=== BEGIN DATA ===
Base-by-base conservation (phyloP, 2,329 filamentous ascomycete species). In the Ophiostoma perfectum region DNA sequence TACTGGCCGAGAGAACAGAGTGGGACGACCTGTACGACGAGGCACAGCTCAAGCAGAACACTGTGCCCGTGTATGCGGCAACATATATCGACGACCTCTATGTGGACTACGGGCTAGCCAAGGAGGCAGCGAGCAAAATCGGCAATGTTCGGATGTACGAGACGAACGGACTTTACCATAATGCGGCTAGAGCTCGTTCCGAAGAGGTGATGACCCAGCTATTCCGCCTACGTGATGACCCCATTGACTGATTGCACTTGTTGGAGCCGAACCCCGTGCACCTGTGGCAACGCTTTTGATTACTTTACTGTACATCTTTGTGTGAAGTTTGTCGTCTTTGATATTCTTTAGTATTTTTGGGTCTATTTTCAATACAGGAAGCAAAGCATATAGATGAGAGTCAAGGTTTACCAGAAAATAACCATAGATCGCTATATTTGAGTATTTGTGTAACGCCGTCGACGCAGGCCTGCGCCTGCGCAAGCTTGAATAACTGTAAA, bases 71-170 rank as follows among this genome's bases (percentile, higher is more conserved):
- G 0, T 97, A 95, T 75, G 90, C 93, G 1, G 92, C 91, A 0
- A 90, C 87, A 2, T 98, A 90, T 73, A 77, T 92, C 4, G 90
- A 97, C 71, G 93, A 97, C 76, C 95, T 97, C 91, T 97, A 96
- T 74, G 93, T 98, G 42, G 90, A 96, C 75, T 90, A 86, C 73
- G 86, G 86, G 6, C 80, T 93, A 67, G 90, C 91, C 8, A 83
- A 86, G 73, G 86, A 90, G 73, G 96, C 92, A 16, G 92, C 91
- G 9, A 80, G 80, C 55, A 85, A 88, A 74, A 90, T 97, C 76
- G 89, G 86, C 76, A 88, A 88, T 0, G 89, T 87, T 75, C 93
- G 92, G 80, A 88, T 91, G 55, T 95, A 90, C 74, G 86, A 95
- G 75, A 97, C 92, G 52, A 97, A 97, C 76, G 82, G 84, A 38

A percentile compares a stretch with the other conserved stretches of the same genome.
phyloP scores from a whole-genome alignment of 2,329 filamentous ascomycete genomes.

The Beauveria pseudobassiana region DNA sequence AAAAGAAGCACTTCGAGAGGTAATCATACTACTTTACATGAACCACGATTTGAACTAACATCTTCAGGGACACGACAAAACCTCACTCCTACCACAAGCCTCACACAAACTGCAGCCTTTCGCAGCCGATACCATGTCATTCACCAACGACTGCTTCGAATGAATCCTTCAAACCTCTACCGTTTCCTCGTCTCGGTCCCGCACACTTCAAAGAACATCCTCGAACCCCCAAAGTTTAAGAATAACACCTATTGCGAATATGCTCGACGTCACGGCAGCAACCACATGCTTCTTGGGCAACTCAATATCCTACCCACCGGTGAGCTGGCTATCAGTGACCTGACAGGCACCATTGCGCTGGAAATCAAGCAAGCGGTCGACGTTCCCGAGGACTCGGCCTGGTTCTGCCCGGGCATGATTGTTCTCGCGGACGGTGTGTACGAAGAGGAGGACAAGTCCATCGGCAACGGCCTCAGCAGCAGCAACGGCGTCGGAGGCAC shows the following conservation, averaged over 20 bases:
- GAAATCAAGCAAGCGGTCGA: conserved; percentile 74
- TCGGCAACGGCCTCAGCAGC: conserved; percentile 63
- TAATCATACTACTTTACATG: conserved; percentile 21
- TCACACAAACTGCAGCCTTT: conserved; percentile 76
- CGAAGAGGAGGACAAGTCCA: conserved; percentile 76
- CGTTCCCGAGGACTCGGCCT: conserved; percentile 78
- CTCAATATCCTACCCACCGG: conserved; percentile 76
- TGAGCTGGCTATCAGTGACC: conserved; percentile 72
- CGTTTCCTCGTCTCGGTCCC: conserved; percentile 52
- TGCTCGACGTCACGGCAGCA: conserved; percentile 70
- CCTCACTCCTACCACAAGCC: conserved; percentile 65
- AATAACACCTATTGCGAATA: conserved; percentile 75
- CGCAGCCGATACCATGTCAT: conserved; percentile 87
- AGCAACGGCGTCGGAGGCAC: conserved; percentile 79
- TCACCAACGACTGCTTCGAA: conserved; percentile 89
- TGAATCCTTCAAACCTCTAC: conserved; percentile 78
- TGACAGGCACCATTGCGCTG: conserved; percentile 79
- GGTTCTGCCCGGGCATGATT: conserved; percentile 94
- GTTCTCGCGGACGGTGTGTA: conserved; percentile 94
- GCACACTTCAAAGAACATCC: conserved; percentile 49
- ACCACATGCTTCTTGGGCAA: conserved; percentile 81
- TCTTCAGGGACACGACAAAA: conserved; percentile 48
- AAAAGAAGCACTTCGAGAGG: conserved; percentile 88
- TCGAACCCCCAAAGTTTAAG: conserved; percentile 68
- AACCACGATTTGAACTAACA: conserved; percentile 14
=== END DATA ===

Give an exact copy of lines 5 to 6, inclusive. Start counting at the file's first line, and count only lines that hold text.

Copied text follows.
- T 74, G 93, T 98, G 42, G 90, A 96, C 75, T 90, A 86, C 73
- G 86, G 86, G 6, C 80, T 93, A 67, G 90, C 91, C 8, A 83